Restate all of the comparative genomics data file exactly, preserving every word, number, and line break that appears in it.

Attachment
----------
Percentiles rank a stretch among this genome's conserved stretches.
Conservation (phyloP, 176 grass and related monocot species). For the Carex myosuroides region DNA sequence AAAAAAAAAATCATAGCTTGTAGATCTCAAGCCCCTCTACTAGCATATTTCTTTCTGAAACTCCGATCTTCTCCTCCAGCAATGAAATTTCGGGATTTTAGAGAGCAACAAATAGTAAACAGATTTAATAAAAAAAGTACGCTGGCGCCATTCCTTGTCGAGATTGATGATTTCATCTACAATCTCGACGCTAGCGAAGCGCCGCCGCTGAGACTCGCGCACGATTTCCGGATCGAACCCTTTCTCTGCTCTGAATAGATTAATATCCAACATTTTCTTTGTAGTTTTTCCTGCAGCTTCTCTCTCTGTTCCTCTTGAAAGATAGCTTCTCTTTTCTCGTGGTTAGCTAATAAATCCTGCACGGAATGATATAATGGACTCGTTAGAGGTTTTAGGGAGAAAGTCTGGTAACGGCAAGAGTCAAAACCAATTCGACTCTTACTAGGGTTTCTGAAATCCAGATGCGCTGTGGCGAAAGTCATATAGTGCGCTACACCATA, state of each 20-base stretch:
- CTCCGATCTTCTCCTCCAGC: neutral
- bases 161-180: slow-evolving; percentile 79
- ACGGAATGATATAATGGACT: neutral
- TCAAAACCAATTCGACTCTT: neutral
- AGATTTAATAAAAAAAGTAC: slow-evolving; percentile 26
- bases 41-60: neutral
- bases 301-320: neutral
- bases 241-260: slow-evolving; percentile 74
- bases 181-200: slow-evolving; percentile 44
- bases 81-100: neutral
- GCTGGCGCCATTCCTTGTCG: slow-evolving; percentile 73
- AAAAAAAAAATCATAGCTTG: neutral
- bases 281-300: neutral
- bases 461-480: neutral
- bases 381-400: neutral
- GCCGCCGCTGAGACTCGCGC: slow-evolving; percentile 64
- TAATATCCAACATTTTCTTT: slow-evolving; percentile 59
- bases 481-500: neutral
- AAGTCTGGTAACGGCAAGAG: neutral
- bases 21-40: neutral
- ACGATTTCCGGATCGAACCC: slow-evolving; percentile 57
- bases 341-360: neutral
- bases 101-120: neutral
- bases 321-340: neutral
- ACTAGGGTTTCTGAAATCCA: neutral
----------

Percentiles rank a stretch among this genome's conserved stretches.
Conservation (phyloP, 176 grass and related monocot species). For the Carex myosuroides region DNA sequence AAAAAAAAAATCATAGCTTGTAGATCTCAAGCCCCTCTACTAGCATATTTCTTTCTGAAACTCCGATCTTCTCCTCCAGCAATGAAATTTCGGGATTTTAGAGAGCAACAAATAGTAAACAGATTTAATAAAAAAAGTACGCTGGCGCCATTCCTTGTCGAGATTGATGATTTCATCTACAATCTCGACGCTAGCGAAGCGCCGCCGCTGAGACTCGCGCACGATTTCCGGATCGAACCCTTTCTCTGCTCTGAATAGATTAATATCCAACATTTTCTTTGTAGTTTTTCCTGCAGCTTCTCTCTCTGTTCCTCTTGAAAGATAGCTTCTCTTTTCTCGTGGTTAGCTAATAAATCCTGCACGGAATGATATAATGGACTCGTTAGAGGTTTTAGGGAGAAAGTCTGGTAACGGCAAGAGTCAAAACCAATTCGACTCTTACTAGGGTTTCTGAAATCCAGATGCGCTGTGGCGAAAGTCATATAGTGCGCTACACCATA, state of each 20-base stretch:
- CTCCGATCTTCTCCTCCAGC: neutral
- bases 161-180: slow-evolving; percentile 79
- ACGGAATGATATAATGGACT: neutral
- TCAAAACCAATTCGACTCTT: neutral
- AGATTTAATAAAAAAAGTAC: slow-evolving; percentile 26
- bases 41-60: neutral
- bases 301-320: neutral
- bases 241-260: slow-evolving; percentile 74
- bases 181-200: slow-evolving; percentile 44
- bases 81-100: neutral
- GCTGGCGCCATTCCTTGTCG: slow-evolving; percentile 73
- AAAAAAAAAATCATAGCTTG: neutral
- bases 281-300: neutral
- bases 461-480: neutral
- bases 381-400: neutral
- GCCGCCGCTGAGACTCGCGC: slow-evolving; percentile 64
- TAATATCCAACATTTTCTTT: slow-evolving; percentile 59
- bases 481-500: neutral
- AAGTCTGGTAACGGCAAGAG: neutral
- bases 21-40: neutral
- ACGATTTCCGGATCGAACCC: slow-evolving; percentile 57
- bases 341-360: neutral
- bases 101-120: neutral
- bases 321-340: neutral
- ACTAGGGTTTCTGAAATCCA: neutral